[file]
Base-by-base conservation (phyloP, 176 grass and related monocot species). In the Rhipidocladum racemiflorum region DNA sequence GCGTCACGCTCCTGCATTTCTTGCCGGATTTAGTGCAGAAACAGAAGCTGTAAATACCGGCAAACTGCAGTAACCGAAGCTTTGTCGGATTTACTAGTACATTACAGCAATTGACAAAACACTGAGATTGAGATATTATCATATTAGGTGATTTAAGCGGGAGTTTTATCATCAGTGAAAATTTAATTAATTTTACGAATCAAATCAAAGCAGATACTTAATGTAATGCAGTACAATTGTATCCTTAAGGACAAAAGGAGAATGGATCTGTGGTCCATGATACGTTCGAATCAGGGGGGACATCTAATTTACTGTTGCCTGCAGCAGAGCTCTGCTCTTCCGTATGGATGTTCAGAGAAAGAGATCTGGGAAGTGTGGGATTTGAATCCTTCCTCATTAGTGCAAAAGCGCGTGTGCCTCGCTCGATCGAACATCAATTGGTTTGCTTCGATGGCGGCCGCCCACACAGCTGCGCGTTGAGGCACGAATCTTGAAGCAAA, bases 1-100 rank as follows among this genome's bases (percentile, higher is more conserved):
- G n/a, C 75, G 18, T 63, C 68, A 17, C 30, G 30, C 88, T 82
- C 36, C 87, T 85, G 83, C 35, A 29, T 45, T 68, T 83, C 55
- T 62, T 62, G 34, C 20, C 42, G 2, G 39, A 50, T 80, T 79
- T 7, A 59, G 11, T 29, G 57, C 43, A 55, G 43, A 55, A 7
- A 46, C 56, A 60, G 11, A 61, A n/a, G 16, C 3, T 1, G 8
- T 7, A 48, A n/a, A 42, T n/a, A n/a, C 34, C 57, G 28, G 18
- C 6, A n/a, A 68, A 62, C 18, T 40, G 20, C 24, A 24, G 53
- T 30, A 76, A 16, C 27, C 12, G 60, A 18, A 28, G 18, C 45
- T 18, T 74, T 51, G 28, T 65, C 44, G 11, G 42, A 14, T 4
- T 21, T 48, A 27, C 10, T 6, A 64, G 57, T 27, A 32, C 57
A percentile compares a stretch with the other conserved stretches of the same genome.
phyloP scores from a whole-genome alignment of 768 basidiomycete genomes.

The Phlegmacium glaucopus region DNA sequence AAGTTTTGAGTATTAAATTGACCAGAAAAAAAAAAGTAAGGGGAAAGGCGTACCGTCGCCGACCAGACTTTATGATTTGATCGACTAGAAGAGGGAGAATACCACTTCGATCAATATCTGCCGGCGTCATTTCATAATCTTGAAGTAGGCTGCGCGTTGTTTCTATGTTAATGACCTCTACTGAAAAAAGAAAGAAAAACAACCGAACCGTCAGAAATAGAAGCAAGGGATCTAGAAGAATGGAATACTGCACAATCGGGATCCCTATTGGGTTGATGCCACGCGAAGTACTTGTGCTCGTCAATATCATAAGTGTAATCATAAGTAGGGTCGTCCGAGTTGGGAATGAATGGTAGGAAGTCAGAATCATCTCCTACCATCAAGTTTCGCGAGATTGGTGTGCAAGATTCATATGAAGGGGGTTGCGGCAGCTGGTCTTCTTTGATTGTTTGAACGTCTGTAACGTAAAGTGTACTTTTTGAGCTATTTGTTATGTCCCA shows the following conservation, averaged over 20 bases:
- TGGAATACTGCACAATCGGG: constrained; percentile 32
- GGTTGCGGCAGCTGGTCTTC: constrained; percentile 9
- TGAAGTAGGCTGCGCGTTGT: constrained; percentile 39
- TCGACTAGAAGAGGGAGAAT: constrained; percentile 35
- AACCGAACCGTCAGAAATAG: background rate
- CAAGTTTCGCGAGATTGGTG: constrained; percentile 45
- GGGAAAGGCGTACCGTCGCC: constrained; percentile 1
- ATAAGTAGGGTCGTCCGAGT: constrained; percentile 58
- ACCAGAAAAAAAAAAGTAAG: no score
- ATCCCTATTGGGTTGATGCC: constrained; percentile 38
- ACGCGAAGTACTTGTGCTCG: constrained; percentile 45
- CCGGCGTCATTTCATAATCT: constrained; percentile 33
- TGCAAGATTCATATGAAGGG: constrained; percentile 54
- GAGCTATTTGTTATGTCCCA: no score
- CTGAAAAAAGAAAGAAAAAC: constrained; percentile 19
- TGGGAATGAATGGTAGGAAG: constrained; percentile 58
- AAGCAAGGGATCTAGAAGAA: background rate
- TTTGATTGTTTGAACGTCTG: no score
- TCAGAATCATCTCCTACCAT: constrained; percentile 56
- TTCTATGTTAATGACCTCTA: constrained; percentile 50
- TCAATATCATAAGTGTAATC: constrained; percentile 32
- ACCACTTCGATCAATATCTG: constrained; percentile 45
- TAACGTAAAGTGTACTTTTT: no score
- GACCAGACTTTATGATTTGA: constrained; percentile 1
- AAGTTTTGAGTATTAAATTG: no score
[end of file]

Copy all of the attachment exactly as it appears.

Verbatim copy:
Base-by-base conservation (phyloP, 176 grass and related monocot species). In the Rhipidocladum racemiflorum region DNA sequence GCGTCACGCTCCTGCATTTCTTGCCGGATTTAGTGCAGAAACAGAAGCTGTAAATACCGGCAAACTGCAGTAACCGAAGCTTTGTCGGATTTACTAGTACATTACAGCAATTGACAAAACACTGAGATTGAGATATTATCATATTAGGTGATTTAAGCGGGAGTTTTATCATCAGTGAAAATTTAATTAATTTTACGAATCAAATCAAAGCAGATACTTAATGTAATGCAGTACAATTGTATCCTTAAGGACAAAAGGAGAATGGATCTGTGGTCCATGATACGTTCGAATCAGGGGGGACATCTAATTTACTGTTGCCTGCAGCAGAGCTCTGCTCTTCCGTATGGATGTTCAGAGAAAGAGATCTGGGAAGTGTGGGATTTGAATCCTTCCTCATTAGTGCAAAAGCGCGTGTGCCTCGCTCGATCGAACATCAATTGGTTTGCTTCGATGGCGGCCGCCCACACAGCTGCGCGTTGAGGCACGAATCTTGAAGCAAA, bases 1-100 rank as follows among this genome's bases (percentile, higher is more conserved):
- G n/a, C 75, G 18, T 63, C 68, A 17, C 30, G 30, C 88, T 82
- C 36, C 87, T 85, G 83, C 35, A 29, T 45, T 68, T 83, C 55
- T 62, T 62, G 34, C 20, C 42, G 2, G 39, A 50, T 80, T 79
- T 7, A 59, G 11, T 29, G 57, C 43, A 55, G 43, A 55, A 7
- A 46, C 56, A 60, G 11, A 61, A n/a, G 16, C 3, T 1, G 8
- T 7, A 48, A n/a, A 42, T n/a, A n/a, C 34, C 57, G 28, G 18
- C 6, A n/a, A 68, A 62, C 18, T 40, G 20, C 24, A 24, G 53
- T 30, A 76, A 16, C 27, C 12, G 60, A 18, A 28, G 18, C 45
- T 18, T 74, T 51, G 28, T 65, C 44, G 11, G 42, A 14, T 4
- T 21, T 48, A 27, C 10, T 6, A 64, G 57, T 27, A 32, C 57
A percentile compares a stretch with the other conserved stretches of the same genome.
phyloP scores from a whole-genome alignment of 768 basidiomycete genomes.

The Phlegmacium glaucopus region DNA sequence AAGTTTTGAGTATTAAATTGACCAGAAAAAAAAAAGTAAGGGGAAAGGCGTACCGTCGCCGACCAGACTTTATGATTTGATCGACTAGAAGAGGGAGAATACCACTTCGATCAATATCTGCCGGCGTCATTTCATAATCTTGAAGTAGGCTGCGCGTTGTTTCTATGTTAATGACCTCTACTGAAAAAAGAAAGAAAAACAACCGAACCGTCAGAAATAGAAGCAAGGGATCTAGAAGAATGGAATACTGCACAATCGGGATCCCTATTGGGTTGATGCCACGCGAAGTACTTGTGCTCGTCAATATCATAAGTGTAATCATAAGTAGGGTCGTCCGAGTTGGGAATGAATGGTAGGAAGTCAGAATCATCTCCTACCATCAAGTTTCGCGAGATTGGTGTGCAAGATTCATATGAAGGGGGTTGCGGCAGCTGGTCTTCTTTGATTGTTTGAACGTCTGTAACGTAAAGTGTACTTTTTGAGCTATTTGTTATGTCCCA shows the following conservation, averaged over 20 bases:
- TGGAATACTGCACAATCGGG: constrained; percentile 32
- GGTTGCGGCAGCTGGTCTTC: constrained; percentile 9
- TGAAGTAGGCTGCGCGTTGT: constrained; percentile 39
- TCGACTAGAAGAGGGAGAAT: constrained; percentile 35
- AACCGAACCGTCAGAAATAG: background rate
- CAAGTTTCGCGAGATTGGTG: constrained; percentile 45
- GGGAAAGGCGTACCGTCGCC: constrained; percentile 1
- ATAAGTAGGGTCGTCCGAGT: constrained; percentile 58
- ACCAGAAAAAAAAAAGTAAG: no score
- ATCCCTATTGGGTTGATGCC: constrained; percentile 38
- ACGCGAAGTACTTGTGCTCG: constrained; percentile 45
- CCGGCGTCATTTCATAATCT: constrained; percentile 33
- TGCAAGATTCATATGAAGGG: constrained; percentile 54
- GAGCTATTTGTTATGTCCCA: no score
- CTGAAAAAAGAAAGAAAAAC: constrained; percentile 19
- TGGGAATGAATGGTAGGAAG: constrained; percentile 58
- AAGCAAGGGATCTAGAAGAA: background rate
- TTTGATTGTTTGAACGTCTG: no score
- TCAGAATCATCTCCTACCAT: constrained; percentile 56
- TTCTATGTTAATGACCTCTA: constrained; percentile 50
- TCAATATCATAAGTGTAATC: constrained; percentile 32
- ACCACTTCGATCAATATCTG: constrained; percentile 45
- TAACGTAAAGTGTACTTTTT: no score
- GACCAGACTTTATGATTTGA: constrained; percentile 1
- AAGTTTTGAGTATTAAATTG: no score